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Author Topic: Goldenrod smell  (Read 331 times)

Offline UrbisAgricola

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Goldenrod smell
« on: November 03, 2017, 05:31:57 pm »
I know people have told me you can leave Goldenrod on the hive and most if not all of the smell will dissipate.  Any idea how long?  Last year the hives did not smell so much but the honey, once extracted, did have a smell.
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Offline Van, Arkansas, USA

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Re: Goldenrod smell
« Reply #1 on: November 03, 2017, 06:19:27 pm »
Are you talking goldenrod or Bitterweed ?????? Bitterweed is prevalent in our areas and to me, I must extract honey prior to July 4 or I'll have Bitterweed laiden honey.  Bitterweed was very prolific this year in Arkansas, I'll bet Louisiana is/was the same. 
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Offline sawdstmakr

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Re: Goldenrod smell
« Reply #2 on: November 03, 2017, 07:21:26 pm »
When Goldenrod is capped it is ready.
Jim
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Offline Van, Arkansas, USA

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Re: Goldenrod smell
« Reply #3 on: November 03, 2017, 10:04:50 pm »
Hey Mr. Jim.  Have you ever noticed a bitter smell to golden rod?  There are over 100 types in the US.  Kind of like clover, there are many species.  In Montana there is a sweet clover, called well,  er uh,,, "sweet clover" that reaches 6 ft in height.  My pasture was planted in Sweet clover and alfalfa.  I will never forget the aroma.  The entire air filled with the sweetest aroma.

However the golden rod I have been around is not bitter, but I do not know which of the 100 species that I have been close to.  There may be bitter varieties of goldenrod that I don't know.

I am trying to figure if Urbis if confusing golden rod with Bitterweed???
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Offline herbhome

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Re: Goldenrod smell
« Reply #4 on: November 03, 2017, 10:56:24 pm »
Goldenrod honey has a distinctive odor when it is curing. I notice it as soon as I get near the hives. Once it is cured I love the flavor. Tastes great in coffee.
Neill

Offline sawdstmakr

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Re: Goldenrod smell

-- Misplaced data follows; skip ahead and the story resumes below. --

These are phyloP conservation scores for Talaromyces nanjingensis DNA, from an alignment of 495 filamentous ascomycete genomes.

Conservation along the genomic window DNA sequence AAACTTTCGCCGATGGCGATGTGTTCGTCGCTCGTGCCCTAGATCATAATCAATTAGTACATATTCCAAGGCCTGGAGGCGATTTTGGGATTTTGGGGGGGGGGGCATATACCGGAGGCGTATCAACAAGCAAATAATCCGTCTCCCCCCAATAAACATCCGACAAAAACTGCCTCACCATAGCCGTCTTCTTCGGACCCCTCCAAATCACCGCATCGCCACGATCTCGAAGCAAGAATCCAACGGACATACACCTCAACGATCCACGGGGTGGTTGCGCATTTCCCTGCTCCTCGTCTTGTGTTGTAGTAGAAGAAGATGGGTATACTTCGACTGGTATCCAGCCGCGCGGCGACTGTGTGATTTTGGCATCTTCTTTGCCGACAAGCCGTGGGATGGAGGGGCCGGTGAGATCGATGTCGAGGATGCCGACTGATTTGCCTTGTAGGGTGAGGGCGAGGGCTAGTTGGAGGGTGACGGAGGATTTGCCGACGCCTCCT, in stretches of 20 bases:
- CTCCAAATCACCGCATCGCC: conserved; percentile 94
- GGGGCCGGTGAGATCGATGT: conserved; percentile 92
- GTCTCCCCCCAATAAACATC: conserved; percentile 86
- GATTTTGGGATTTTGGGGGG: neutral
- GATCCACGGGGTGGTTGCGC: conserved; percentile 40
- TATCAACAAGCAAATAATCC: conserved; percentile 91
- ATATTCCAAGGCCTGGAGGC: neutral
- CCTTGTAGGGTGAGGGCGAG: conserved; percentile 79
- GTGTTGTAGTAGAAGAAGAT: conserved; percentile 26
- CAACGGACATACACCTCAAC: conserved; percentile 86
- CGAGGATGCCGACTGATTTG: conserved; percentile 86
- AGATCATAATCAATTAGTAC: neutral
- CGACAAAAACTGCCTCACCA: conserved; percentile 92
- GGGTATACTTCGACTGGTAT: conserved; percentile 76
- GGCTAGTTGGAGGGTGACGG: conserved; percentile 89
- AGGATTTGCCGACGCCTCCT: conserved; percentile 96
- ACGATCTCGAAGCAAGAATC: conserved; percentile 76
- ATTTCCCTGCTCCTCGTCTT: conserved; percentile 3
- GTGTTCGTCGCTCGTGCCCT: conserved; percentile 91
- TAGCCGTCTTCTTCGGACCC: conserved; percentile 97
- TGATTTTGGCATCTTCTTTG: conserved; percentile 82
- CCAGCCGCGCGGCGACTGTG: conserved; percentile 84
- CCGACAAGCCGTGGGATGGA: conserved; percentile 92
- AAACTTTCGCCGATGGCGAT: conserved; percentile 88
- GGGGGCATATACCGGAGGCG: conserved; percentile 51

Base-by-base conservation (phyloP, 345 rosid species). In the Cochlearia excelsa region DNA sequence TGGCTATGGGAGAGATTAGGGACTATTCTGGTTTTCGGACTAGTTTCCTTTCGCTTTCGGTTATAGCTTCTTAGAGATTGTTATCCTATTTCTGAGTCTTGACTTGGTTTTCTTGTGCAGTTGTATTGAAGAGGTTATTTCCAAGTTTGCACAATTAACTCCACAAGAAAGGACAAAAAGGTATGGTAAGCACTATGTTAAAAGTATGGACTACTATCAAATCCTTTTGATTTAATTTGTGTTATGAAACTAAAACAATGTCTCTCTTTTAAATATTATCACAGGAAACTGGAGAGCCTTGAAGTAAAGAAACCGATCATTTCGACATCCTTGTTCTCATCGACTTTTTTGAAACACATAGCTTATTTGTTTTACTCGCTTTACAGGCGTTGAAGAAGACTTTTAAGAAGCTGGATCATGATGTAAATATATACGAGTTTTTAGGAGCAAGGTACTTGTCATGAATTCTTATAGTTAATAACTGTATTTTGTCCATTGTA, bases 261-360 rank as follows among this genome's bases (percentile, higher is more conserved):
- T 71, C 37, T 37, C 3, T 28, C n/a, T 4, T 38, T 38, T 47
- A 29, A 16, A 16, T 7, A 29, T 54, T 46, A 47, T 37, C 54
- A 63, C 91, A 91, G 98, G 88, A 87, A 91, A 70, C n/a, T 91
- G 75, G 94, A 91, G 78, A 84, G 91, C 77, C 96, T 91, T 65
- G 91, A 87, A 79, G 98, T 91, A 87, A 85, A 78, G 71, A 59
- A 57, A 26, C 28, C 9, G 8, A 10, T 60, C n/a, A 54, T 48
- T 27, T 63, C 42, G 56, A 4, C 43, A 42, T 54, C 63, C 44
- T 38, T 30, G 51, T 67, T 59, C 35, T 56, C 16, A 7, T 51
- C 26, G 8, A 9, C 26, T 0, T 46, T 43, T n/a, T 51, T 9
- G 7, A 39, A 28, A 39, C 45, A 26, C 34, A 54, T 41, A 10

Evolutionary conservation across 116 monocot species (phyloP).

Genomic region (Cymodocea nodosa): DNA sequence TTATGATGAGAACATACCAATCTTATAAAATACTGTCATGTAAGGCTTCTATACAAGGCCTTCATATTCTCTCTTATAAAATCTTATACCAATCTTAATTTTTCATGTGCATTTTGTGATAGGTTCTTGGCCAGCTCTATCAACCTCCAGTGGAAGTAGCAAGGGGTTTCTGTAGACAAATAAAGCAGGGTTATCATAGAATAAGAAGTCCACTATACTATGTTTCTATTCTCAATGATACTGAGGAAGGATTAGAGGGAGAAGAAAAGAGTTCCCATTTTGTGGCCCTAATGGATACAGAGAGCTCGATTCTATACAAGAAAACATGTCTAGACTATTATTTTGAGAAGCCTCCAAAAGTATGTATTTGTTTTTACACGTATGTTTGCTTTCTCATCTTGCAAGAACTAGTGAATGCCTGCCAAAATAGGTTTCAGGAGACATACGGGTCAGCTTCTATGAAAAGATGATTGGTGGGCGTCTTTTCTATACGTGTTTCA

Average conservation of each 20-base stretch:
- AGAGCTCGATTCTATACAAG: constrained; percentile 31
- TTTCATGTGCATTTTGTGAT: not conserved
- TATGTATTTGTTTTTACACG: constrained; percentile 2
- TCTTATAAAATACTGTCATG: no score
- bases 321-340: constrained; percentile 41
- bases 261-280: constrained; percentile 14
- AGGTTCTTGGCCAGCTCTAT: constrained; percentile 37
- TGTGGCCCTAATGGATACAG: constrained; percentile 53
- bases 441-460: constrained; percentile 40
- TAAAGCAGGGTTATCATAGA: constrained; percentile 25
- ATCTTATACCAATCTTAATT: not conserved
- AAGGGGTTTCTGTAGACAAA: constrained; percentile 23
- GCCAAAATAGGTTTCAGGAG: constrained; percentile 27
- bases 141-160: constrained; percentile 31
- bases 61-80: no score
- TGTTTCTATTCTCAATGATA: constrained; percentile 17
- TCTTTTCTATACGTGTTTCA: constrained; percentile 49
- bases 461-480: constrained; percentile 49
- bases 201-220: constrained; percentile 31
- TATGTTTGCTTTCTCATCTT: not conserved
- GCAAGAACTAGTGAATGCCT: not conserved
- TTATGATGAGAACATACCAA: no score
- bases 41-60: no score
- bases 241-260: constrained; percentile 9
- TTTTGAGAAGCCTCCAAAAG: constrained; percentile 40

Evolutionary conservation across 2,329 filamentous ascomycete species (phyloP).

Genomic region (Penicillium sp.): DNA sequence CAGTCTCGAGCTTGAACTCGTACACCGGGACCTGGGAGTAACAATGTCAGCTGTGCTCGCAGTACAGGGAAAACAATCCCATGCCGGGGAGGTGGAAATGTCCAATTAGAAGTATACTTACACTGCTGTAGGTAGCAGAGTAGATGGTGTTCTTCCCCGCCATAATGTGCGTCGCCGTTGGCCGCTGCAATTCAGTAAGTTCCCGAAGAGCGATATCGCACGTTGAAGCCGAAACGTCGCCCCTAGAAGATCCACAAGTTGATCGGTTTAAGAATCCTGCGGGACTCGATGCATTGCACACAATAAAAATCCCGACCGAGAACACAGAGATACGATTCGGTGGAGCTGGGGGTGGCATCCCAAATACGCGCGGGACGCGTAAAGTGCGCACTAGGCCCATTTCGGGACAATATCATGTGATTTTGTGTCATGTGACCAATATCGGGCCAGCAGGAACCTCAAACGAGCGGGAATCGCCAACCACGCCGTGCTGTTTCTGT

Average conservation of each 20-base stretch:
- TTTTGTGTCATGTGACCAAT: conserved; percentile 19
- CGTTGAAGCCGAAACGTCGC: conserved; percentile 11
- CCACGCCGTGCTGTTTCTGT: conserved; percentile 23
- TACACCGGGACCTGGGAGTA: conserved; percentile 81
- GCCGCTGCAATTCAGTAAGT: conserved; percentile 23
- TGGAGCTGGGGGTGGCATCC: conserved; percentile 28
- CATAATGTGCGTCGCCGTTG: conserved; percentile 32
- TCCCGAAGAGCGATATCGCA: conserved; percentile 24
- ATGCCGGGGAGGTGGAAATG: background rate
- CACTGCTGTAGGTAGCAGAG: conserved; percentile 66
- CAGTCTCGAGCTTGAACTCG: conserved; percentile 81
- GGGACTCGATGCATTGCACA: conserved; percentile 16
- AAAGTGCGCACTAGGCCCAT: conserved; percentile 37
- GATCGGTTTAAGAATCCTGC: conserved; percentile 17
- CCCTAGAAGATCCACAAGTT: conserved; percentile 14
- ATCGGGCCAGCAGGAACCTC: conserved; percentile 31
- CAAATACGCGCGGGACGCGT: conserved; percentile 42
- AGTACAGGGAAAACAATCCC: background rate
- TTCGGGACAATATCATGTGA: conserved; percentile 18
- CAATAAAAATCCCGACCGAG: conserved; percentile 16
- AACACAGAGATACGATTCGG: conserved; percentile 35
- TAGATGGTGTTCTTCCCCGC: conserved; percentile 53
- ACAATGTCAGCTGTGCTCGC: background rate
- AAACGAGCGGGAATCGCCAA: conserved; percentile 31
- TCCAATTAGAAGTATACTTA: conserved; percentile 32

« Reply #5 on: November 03, 2017, 11:17:13 pm »
Van,
I think you are right about the Bitter Weed. I know a Beek that runs 70 hives. He collects his honey in June and sells it. In the July August time frame his hives are full again and he will not use it. Says it is a bitter honey. My buddy and I tasted it and thought it was good honey.
Goldenrod does not bloom until October.
Jim
"If you don't read the newspaper you are uninformed.  If you do read the newspaper you are misinformed."--Mark Twain

Offline UrbisAgricola

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Re: Goldenrod smell
« Reply #6 on: November 05, 2017, 08:46:58 pm »
I'm talking about goldenrod.  I just learned a couple days ago from one of you about the multiple varieties out there.  The kind prevalent here in Southwest Louisiana is a fairly common type, methinks (because there are a number of websites and people I talk to about it), with a very strong odor.  Some people describe it as smelling like gym socks.   I would just say it smells "funky" and not appetizing.  Most people upon opening a jar will say/think, "There is something wrong with this honey."  Someone above said when it is capped it is good to go.  Maybe that is the answer I was looking for.  At any rate, it turns out to be moot for me this year.  I had about as many hives miss the goldenrod as what caught it so most of my surplus I am putting on hives I think need it.  The bees don't care about the smell.
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Offline Michael Bush

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Re: Goldenrod smell
« Reply #7 on: November 06, 2017, 11:05:15 am »
>Goldenrod does not bloom until October.

I've seen it blooming in July here in Nebraska.  Some of it.  Some of it doesn't bloom until August or September.  It's done by October here.
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Offline UrbisAgricola

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Re: Goldenrod smell
« Reply #8 on: November 06, 2017, 06:52:04 pm »
By a fluke it bloomed down here in May this year. Here it usually starts in late Sept/early Oct.  We still have a little still blooming that I have seen. 
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